He is the sixth formerly solitary chimpanzee PETA has gotten moved to Save the Chimps in the past three years—and the previous five are all now thriving in social groups with other chimpanzees.
Other Chimps Need You
Unfortunately, other chimpanzees are still suffering in solitary confinement—including 17 of them, who are confined at Missouri State Primate Foundation:
We will keep working until no chimpanzee suffers alone in a zoo cage.
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They are among the largest trees in the world, descendants of forests where dinosaurs roamed.
Pixabay / Simi Luft<p><span>Until recently, measuring these trees meant scaling their 80 meter high trunks with a tape measure. Now, a team of scientists from University College London and the University of Maryland uses advanced laser scanning, to create 3D maps and calculate the total mass.</span></p><p>The results are striking: suggesting the trees <a href="https://www.nature.com/articles/s41598-020-73733-6" target="_blank" rel="noopener noreferrer">may be as much as 30% larger than earlier measurements suggested.</a> Part of that could be due to the additional trunks the Redwoods can grow as they age, <a href="https://www.nature.com/articles/s41598-020-73733-6" target="_blank" rel="noopener noreferrer">a process known as reiteration</a>.</p>
New 3D measurements of large redwood trees for biomass and structure. Nature / UCL<p>Measuring the trees more accurately is important because carbon capture will probably play a key role in the battle against climate change. Forest <a href="https://www.wri.org/blog/2020/09/carbon-sequestration-natural-forest-regrowth" target="_blank">growth could absorb billions of tons</a> of carbon dioxide from the atmosphere each year.</p><p>"The importance of big trees is widely-recognised in terms of carbon storage, demographics and impact on their surrounding ecosystems," the authors wrote<a href="https://www.nature.com/articles/s41598-020-73733-6" target="_blank"> in the journal Nature</a>. "Unfortunately the importance of big trees is in direct proportion to the difficulty of measuring them."</p><p>Redwoods are so long lived because of their ability to <a href="https://www.nature.com/articles/s41598-020-73733-6" target="_blank" rel="noopener noreferrer">cope with climate change, resist disease and even survive fire damage</a>, the scientists say. Almost a fifth of their volume may be bark, which helps protect them.</p>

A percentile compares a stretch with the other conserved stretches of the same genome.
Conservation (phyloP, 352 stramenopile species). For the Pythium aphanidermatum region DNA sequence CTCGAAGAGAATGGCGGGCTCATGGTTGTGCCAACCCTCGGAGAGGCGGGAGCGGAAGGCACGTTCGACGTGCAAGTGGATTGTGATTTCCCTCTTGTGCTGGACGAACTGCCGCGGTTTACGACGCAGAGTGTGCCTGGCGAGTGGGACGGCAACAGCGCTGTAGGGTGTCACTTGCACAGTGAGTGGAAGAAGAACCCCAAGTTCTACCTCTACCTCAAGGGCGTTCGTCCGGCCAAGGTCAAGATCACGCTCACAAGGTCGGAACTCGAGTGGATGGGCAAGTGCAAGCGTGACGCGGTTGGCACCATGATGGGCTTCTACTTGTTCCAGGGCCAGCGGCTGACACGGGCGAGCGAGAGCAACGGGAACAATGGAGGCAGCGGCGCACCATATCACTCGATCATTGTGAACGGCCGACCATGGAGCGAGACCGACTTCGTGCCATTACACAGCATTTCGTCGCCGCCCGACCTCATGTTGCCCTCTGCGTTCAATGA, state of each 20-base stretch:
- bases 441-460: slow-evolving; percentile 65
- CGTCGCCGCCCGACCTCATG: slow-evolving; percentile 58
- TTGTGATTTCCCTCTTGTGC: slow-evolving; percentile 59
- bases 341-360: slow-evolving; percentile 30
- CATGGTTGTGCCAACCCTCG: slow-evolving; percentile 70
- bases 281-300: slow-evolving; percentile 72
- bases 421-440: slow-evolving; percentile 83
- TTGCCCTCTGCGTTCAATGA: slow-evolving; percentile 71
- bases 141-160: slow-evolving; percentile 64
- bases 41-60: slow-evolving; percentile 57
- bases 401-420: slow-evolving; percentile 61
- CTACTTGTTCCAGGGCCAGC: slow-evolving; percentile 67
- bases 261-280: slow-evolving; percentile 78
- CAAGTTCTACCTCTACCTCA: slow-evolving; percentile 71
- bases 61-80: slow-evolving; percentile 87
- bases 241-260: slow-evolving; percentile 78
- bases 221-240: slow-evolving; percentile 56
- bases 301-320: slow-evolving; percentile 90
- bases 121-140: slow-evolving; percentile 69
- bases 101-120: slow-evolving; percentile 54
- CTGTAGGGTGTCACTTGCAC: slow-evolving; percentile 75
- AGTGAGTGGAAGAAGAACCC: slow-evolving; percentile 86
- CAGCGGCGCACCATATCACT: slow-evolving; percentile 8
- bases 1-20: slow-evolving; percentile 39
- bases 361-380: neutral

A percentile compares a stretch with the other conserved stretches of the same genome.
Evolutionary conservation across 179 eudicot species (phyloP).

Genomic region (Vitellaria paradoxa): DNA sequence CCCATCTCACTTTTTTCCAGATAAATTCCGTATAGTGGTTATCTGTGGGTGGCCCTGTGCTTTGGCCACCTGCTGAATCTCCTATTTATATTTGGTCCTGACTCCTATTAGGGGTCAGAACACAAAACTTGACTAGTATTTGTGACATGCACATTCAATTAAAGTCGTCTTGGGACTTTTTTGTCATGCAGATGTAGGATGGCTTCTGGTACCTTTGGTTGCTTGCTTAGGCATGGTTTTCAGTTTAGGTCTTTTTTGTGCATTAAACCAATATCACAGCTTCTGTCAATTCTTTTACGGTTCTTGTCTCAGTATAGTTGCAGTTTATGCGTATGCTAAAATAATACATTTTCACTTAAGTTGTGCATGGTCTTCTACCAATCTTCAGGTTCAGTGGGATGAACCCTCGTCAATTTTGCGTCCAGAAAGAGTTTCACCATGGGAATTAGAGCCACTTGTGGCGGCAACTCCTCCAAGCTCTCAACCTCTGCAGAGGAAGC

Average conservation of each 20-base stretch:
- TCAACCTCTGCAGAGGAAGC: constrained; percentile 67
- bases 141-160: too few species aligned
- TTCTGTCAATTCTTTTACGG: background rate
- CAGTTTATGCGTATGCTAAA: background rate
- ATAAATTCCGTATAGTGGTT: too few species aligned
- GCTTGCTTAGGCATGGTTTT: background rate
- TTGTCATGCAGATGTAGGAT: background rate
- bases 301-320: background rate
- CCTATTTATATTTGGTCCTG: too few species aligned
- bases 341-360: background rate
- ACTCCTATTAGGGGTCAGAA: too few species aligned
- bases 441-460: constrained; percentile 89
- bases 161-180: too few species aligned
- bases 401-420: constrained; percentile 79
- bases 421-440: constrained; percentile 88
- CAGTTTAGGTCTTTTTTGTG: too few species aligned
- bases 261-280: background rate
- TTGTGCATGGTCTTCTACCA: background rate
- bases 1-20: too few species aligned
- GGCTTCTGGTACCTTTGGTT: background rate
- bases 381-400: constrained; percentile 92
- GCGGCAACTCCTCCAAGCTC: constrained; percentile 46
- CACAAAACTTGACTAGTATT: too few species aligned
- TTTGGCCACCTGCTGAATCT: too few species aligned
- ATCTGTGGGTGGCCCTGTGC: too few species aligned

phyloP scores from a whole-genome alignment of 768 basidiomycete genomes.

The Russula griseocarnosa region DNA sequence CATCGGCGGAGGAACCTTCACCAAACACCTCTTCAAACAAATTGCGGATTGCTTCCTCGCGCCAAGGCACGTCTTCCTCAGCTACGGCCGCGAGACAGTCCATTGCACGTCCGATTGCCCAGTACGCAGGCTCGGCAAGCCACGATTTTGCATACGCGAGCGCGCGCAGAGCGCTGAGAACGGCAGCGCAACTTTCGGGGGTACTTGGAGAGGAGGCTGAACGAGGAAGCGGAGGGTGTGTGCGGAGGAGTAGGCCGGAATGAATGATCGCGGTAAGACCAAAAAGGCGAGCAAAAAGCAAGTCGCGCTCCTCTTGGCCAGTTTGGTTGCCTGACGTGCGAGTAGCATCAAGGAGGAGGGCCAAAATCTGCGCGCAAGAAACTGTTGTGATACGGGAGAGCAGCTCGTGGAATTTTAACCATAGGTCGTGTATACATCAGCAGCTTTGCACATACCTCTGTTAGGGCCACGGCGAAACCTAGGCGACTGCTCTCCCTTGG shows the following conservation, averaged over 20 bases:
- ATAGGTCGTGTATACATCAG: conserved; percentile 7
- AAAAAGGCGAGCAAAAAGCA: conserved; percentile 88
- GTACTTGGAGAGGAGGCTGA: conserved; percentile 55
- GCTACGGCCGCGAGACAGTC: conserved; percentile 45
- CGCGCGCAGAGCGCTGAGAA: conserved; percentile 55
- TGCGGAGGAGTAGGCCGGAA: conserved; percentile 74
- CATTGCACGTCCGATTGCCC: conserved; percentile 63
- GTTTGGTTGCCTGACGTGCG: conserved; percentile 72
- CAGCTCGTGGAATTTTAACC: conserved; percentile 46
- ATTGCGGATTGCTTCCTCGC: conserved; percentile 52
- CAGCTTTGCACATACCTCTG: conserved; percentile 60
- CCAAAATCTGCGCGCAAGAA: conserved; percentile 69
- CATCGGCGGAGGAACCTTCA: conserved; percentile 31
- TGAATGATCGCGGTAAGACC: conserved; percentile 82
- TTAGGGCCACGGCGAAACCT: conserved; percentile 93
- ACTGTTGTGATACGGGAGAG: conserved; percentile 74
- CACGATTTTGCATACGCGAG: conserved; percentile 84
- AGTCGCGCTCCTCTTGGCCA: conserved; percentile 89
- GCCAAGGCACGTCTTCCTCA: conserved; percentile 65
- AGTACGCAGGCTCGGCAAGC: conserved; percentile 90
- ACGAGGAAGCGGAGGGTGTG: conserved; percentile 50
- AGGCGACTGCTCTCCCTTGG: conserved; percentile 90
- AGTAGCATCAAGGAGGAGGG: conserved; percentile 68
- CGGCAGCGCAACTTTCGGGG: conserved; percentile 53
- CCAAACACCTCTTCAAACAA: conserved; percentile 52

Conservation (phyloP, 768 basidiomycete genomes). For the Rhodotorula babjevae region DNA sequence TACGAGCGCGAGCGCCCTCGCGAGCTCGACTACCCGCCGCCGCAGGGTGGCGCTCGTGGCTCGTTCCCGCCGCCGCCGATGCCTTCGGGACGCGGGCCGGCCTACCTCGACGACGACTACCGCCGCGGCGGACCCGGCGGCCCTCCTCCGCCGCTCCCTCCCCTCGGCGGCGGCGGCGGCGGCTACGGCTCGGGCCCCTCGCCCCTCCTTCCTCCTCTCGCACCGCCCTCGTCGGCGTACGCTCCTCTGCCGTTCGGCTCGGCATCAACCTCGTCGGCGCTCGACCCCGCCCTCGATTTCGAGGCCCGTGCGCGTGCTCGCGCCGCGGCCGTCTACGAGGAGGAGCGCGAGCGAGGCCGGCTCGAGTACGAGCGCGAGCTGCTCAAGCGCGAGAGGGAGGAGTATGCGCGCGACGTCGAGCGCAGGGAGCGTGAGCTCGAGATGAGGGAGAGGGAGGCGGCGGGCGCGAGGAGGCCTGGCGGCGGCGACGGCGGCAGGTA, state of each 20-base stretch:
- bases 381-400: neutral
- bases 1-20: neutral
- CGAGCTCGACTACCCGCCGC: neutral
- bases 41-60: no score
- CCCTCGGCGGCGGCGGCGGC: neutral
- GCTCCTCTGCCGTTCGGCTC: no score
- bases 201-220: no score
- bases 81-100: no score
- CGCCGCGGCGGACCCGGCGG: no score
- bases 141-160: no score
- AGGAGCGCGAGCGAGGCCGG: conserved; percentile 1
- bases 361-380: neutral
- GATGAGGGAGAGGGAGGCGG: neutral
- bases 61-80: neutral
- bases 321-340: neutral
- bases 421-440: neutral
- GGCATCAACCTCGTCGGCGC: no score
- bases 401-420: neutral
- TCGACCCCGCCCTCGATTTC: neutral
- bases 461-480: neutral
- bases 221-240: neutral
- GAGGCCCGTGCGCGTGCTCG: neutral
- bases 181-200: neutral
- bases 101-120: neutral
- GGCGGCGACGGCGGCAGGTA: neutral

Carbon Capture Champions<p><span>Earlier research by scientists at Humboldt University and the University of Washington found that </span><a href="https://www.sciencedirect.com/science/article/pii/S0378112716302584" target="_blank" rel="noopener noreferrer">Redwood forests store almost 2,600 tonnes of carbon per hectare</a><span>, their bark alone containing more carbon than any other neighboring species.</span></p><p>While the importance of trees in fighting climate change is widely accepted, not all species enjoy the same protection as California's coastal Redwoods. In 2019 the world lost the equivalent of <a href="https://www.worldwildlife.org/threats/deforestation-and-forest-degradation" target="_blank" rel="noopener noreferrer">30 soccer fields of forest cover every minute</a>, due to agricultural expansion, logging and fires, according to The Worldwide Fund for Nature (WWF).</p>